Today, the House Science, Space, and Technology Committee held a full Committee markup of H.R. 6227, the “National Quantum Initiative Act”; H.R. 6229, the “NIST Reauthorization Act of 2018”; H.R. 6226, the “American Space SAFE Management Act.”

Ranking Member Eddie Bernice Johnson (D-TX) made the following statement.

Thank you, Chairman Smith, for holding today’s markup of three bills.

The first bill we are considering is the National Quantum Initiative Act. This is a good bill, and I am happy to urge my colleagues to join me in cosponsoring the legislation. I will speak more on this bill in a minute, so let me just say that I am very happy the Science Committee is taking the lead here in a cutting-edge field. I also want to thank the Chairman for working closely with us to craft a bipartisan bill that I think will also be widely supported by industry and academia. This bill really is a good example of what the Science Committee does best, and I look forward to its passage.

The second bill we are considering, the National Institute of Standards and Technology Reauthorization Act of 2018, is another good bill which I am cosponsoring. This bill reauthorizes one of our most important but underappreciated agencies in the Federal government. NIST is a vital partner for American industry in fields as diverse as infrastructure construction to cybersecurity. They are also an essential collaborator with American manufacturing. I want to thank the Chairman for working with us to address some concerns we had with the original draft of the bill, and I support the manager’s amendment that is intended to address several of those concerns. I look forward to advancing this bill through the House and working with the Senate to get it enacted.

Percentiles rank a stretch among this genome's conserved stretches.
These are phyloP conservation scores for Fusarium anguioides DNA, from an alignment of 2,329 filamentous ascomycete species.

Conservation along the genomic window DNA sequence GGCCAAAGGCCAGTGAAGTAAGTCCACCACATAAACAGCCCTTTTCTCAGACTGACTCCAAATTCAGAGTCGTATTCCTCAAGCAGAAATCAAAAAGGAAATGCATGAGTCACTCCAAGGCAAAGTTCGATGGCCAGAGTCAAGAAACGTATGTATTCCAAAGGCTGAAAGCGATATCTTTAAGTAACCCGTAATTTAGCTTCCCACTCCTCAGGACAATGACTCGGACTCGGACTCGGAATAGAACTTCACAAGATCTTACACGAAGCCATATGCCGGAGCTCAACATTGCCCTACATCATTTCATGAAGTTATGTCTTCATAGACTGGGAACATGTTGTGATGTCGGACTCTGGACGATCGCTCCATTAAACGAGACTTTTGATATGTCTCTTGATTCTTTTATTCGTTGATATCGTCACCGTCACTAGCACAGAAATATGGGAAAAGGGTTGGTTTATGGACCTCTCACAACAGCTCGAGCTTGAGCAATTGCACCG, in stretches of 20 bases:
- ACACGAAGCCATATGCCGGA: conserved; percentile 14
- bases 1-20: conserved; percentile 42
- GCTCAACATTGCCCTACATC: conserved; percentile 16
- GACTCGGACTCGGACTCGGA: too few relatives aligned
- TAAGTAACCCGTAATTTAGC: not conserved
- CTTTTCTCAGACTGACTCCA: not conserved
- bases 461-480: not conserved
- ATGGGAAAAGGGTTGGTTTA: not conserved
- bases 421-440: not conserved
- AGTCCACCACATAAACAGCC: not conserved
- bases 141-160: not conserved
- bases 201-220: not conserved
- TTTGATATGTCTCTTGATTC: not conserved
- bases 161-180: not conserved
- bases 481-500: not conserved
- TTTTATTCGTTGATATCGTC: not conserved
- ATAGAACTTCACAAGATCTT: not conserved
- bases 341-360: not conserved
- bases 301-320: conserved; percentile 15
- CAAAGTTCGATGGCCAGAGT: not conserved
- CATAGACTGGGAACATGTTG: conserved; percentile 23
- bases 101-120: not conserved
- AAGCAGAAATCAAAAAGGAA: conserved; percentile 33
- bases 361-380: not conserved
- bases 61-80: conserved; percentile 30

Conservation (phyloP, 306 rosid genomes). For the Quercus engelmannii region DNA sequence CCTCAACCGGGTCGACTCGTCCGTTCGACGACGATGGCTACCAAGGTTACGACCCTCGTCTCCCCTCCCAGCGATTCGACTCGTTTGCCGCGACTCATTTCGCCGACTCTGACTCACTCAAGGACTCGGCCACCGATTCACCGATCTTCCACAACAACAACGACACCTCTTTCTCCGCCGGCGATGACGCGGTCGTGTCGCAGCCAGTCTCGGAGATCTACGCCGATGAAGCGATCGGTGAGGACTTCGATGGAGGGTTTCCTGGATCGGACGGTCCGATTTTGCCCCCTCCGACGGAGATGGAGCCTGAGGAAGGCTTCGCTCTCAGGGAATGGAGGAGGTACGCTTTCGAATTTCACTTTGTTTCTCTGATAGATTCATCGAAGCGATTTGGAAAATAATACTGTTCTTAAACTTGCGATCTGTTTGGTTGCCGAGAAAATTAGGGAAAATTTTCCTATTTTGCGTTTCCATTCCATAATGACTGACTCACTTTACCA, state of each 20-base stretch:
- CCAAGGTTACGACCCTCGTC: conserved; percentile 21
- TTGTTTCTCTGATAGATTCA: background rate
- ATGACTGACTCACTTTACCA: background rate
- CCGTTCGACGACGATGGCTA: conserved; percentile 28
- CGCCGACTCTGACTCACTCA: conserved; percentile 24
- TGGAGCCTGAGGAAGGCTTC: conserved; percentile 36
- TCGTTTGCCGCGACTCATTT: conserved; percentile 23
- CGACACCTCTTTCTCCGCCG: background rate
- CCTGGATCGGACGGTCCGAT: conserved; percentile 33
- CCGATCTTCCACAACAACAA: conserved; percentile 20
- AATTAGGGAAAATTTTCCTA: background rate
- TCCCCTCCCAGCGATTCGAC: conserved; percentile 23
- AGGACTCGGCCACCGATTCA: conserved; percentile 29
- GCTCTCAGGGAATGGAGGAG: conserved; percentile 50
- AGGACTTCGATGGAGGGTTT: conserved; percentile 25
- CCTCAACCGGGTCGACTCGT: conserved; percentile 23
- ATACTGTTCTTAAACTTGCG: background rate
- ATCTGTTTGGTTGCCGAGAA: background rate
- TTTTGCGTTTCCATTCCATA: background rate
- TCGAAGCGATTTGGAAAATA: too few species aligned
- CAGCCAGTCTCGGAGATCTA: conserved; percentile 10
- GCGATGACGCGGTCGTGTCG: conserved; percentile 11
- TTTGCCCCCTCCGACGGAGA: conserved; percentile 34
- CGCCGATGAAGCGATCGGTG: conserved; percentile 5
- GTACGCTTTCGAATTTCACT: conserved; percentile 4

Finally, we are marking up the American Space SAFE Management Act. Unfortunately, I must reluctantly oppose this bill today. I want to be clear. I strongly support efforts to establish a civilian space situational awareness capability. However, I do not support our Committee rubber stamping the half-baked efforts of the Trump Administration to address the issue.

Currently, the Department of Defense handles space situational awareness for the U.S. Government. There has been a growing recognition that the civilian side of this work would be more appropriate outside of DOD. The Obama Administration began to plan for this, and work was underway to place this function at the Department of Transportation, which currently is the body that promotes and regulates commercial space launch and reentry. Then the Trump Administration came in and decided it wanted to move this function to the Department of Commerce instead. This is in spite of the fact that Commerce has no existing infrastructure or expertise to support this important work. In fact, no credible reason has been articulated for why the Commerce Department is the best place to house this function. The only discernible motivation for reversing course is that they just didn’t want to endorse something Obama started. That is a no way to govern, but it wouldn’t be the first time this Administration has acted that way.

I’ll have an amendment later to do the oversight Congress should have demanded when the Trump Administration first started pushing this agenda. Let’s have the Academies look at the issue and give us guidance on what civilian agency is best suited to shoulder this new responsibility. Maybe they decide Commerce is. Or maybe they will decide that our 21 billion dollar civilian space agency would be best. Then we can come back and make an informed decision, instead of just rubber stamping the ill-formed ideas coming from the Trump Administration. I yield back.

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